On Tuesday, the Washington State Achievement Council (WSAC) sent out an e-mail informing the 650 students at the Art Institute of Seattle that their school is at risk of imminent closure. Here's the opener:
As you may know, AI Seattle is at risk of closure. According to the U.S. Department of Education, the school may run out of funds to continue operations. This email is intended to provide information about AI Seattle’s current status and resources for AI Seattle students.
There are two options for AI Seattle at this point: a buyer could acquire AI Seattle and continue operations, or the school could close.
If a buyer acquires AI Seattle, the letter reads, then students will be able to continue with their studies. But if nobody's buying, then the school will close at "the end of winter 2019 or it could close before the term ends." The end of the term is March 22—in less than a month.
The e-mail came as a surprise to Blair Brown, an AI student who is only two quarters away from completing her degree in Graphic and Web Design. She currently works at the Amazon Go store downtown and hopes to intern with the store's design team. Given Seattle's tech boom, she says she doesn't want to leave.
Brown said the e-mail from the WSAC is the first she's hearing of the school's potential imminent closure, adding that students received an e-mail from AI of Seattle president Claude Brown on October 31 of last year stating just the opposite.
"Our goal is to ensure that The Art Institute of Seattle is, and will remain, a vital source for creative professionals in the fields of design, media arts, culinary and fashion and to reinforce that there are no plans to close the campus," Claude Brown wrote in the e-mail, before apologizing for "any anxiety or concern that recent news articles and rumors may have caused you as a student."
According to a Seattle Times report from last October, in 2017 a faith-based nonprofit called Dream Center Foundation bought the Art Institutes franchise, as well as South University and Argosy University. The company then started closing Art Institutes all around the country. Of 31 total AIs, only 18 remain. Going into this fall, the Times reports, the Seattle campus had laid off all but 3 full-time professors. Brown's reassuring e-mail came a few days after that information dropped.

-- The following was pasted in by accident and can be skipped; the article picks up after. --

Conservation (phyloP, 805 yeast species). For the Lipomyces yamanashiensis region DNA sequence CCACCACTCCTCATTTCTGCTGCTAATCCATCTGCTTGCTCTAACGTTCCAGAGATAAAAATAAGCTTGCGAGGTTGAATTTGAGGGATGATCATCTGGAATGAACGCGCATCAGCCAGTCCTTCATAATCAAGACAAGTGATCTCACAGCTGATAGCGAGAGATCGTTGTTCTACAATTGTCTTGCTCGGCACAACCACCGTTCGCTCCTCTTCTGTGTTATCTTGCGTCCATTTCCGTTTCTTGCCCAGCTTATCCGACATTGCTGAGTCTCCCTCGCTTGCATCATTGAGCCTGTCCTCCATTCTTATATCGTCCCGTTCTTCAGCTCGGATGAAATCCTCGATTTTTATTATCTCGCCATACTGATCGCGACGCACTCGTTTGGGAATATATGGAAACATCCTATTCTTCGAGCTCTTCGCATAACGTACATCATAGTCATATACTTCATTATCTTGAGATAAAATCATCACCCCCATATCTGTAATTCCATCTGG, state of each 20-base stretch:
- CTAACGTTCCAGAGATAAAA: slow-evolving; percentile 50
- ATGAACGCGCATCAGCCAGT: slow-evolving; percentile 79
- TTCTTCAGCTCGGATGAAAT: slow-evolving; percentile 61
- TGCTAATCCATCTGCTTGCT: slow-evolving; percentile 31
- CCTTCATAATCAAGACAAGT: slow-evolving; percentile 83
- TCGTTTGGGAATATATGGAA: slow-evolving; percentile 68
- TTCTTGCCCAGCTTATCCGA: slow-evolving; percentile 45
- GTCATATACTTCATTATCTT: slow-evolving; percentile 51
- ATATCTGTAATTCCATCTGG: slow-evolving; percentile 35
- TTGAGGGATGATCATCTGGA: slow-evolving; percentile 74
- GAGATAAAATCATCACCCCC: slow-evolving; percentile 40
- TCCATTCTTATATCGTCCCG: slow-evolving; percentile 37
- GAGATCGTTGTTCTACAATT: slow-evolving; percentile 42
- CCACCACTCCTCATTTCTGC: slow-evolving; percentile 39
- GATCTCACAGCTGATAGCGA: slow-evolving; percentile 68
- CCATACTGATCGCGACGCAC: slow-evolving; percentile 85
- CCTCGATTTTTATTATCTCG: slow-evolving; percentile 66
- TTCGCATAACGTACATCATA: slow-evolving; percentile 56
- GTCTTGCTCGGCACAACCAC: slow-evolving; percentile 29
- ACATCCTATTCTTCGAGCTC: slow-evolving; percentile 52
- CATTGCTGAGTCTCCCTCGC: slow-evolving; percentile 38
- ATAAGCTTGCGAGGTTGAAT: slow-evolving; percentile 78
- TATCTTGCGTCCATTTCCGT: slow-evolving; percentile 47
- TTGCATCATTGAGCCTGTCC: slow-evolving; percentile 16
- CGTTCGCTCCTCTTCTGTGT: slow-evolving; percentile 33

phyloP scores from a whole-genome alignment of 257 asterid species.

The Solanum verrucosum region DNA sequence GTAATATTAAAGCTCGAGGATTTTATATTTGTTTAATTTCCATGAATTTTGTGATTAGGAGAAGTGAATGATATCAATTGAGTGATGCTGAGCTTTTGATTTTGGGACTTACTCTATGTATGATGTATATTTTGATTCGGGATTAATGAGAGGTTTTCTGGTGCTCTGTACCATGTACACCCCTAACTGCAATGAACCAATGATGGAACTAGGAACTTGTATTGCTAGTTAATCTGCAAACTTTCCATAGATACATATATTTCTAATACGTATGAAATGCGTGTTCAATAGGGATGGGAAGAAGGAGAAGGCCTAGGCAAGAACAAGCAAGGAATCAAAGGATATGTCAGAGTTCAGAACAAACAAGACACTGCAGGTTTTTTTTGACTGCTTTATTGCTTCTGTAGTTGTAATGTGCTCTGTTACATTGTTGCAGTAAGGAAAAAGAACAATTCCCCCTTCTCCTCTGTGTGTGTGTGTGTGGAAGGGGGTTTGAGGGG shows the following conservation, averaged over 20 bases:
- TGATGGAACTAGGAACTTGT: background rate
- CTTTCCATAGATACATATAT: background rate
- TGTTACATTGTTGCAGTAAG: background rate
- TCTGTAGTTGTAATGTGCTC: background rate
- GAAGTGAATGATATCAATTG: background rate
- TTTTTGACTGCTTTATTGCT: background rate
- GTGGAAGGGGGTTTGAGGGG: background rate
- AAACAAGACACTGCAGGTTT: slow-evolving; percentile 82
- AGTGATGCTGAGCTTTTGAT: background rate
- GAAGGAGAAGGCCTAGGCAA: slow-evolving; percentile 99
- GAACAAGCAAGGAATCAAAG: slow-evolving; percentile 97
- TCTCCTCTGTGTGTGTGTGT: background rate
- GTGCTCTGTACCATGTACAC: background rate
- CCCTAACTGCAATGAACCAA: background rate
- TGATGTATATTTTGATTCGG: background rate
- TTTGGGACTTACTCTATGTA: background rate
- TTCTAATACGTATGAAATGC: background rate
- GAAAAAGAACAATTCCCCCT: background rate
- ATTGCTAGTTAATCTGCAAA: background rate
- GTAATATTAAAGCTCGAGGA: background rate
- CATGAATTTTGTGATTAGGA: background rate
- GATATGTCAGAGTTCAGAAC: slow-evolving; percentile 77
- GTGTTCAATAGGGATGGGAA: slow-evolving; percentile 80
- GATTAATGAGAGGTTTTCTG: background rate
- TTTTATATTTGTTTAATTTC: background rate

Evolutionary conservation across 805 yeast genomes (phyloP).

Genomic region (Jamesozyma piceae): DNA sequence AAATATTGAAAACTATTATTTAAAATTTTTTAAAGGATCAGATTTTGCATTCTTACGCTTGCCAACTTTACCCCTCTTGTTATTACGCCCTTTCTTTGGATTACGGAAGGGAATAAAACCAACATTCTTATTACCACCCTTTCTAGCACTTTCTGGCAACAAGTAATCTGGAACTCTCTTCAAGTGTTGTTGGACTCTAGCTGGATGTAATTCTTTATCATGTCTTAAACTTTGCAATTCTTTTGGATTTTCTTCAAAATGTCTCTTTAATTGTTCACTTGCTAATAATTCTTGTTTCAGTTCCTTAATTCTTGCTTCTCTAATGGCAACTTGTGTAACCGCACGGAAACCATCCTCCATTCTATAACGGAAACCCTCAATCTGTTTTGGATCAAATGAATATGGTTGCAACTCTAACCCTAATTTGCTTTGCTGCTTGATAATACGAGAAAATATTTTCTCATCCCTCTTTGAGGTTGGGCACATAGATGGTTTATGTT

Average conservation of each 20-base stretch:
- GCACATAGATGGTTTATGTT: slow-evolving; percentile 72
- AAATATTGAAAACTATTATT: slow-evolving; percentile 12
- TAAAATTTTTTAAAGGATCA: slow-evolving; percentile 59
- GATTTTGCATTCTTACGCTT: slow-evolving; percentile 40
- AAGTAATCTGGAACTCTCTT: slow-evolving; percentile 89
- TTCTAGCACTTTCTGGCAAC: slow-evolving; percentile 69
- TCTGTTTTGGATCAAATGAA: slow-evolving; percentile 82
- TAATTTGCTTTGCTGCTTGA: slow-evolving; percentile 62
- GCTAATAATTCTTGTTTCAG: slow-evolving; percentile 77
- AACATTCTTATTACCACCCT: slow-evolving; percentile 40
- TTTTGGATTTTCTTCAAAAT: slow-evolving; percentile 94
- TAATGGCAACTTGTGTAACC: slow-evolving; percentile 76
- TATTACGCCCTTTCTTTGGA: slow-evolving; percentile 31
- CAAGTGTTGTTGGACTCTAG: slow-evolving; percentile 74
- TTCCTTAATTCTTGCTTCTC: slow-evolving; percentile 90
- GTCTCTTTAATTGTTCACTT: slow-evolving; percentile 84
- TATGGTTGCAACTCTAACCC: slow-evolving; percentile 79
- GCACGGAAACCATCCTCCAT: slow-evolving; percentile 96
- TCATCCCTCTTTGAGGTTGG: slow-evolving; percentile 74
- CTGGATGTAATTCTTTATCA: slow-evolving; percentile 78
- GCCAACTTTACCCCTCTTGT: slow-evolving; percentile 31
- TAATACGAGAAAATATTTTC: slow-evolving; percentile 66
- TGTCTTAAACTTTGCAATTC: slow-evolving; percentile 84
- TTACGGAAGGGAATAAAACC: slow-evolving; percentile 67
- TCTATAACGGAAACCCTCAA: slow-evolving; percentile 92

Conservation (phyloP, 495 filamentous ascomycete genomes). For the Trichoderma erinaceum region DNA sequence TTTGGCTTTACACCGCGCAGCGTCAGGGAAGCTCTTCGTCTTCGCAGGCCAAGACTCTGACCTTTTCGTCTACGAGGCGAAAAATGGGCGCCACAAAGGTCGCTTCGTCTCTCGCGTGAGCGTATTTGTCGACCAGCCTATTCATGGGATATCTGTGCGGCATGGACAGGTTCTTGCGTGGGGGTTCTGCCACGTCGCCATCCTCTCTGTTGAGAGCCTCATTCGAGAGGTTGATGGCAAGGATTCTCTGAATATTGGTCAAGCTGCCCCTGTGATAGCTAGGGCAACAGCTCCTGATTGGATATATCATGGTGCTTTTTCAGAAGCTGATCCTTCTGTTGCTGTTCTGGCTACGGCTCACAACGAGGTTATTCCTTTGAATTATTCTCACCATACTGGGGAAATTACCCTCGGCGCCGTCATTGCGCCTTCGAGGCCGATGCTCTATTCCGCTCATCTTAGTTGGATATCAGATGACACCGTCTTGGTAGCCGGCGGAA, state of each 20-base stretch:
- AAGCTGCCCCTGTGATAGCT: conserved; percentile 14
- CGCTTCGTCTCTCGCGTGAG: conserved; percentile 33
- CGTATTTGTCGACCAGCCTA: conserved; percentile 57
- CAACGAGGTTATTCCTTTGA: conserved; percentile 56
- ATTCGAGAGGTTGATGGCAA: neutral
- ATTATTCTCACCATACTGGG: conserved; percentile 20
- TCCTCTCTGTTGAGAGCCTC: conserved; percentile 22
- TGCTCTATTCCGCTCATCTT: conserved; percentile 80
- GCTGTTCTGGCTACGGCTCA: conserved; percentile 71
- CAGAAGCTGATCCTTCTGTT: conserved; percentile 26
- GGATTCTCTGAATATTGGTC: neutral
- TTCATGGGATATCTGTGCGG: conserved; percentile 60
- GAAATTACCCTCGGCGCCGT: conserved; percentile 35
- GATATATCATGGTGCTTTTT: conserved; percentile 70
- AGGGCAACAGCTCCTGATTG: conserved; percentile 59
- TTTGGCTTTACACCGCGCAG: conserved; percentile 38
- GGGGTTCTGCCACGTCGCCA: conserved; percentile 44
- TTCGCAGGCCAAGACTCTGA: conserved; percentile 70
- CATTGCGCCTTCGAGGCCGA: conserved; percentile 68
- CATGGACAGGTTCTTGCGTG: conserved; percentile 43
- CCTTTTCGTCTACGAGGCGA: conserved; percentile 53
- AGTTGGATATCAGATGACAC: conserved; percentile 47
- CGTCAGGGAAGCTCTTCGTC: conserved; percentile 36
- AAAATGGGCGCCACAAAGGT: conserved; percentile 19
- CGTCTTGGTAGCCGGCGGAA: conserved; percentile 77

A representative for AI of Seattle did not return multiple requests for comment.
Over the phone, Emily Persky, a representative for WSAC, said the state sent out today's e-mail "because there have been financial issues at the Art Institutes, including Seattle." Persky stresses that the school has not closed yet, and that it may not close given the window of time for a buyer to purchase the school.
The inflection point for the current financial troubles happened this past January. Then, WSAC sent out a press release declaring the school at-risk for closure due to "potential financial insolvency." The agency asked AI for a list of all currently enrolled students, a plan for the maintenance of those records, and a "teach-out" plan, which would describe how students could complete their degrees at other schools if AI had to shut down.
Last week, the U.S. Department of Education disclosed to WSAC that the school's receiver—Mark Dottore, who is responsible for AI Seattle’s financial obligations—has limited funds and may not be able to meet the school’s financial obligations for the remainder of the current term, according to WSAC.
Two years ago the school enrolled 857 students, which means they've dropped over 200 students compared to this year's total. That's nearly a 25 percent decline in student population. The school charges $22,000 in tuition.
An adjunct faculty member who requested anonymity for fear of retribution told me via e-mail that "the writing has been on the wall ever since Goldman Sachs bought Education Management Corporation," the company from whom Dream Center Foundation bought AIS.
"The powers that be kept cutting faculty to 'save money' completely unaware that their entire business model depends upon selling classes to students," the faculty member continued. "No teachers means no classes. No classes means no revenue... So, they would fire more full time faculty and hope that it had a different result. What happened was students vanished because they were not going to be able to graduate and the quality of instruction and resources went *poof*."
"I am bummed because the school has so much potential, but it was just raided by a bunch of greedy assholes and ruined thousands of lives along the way," the teacher added.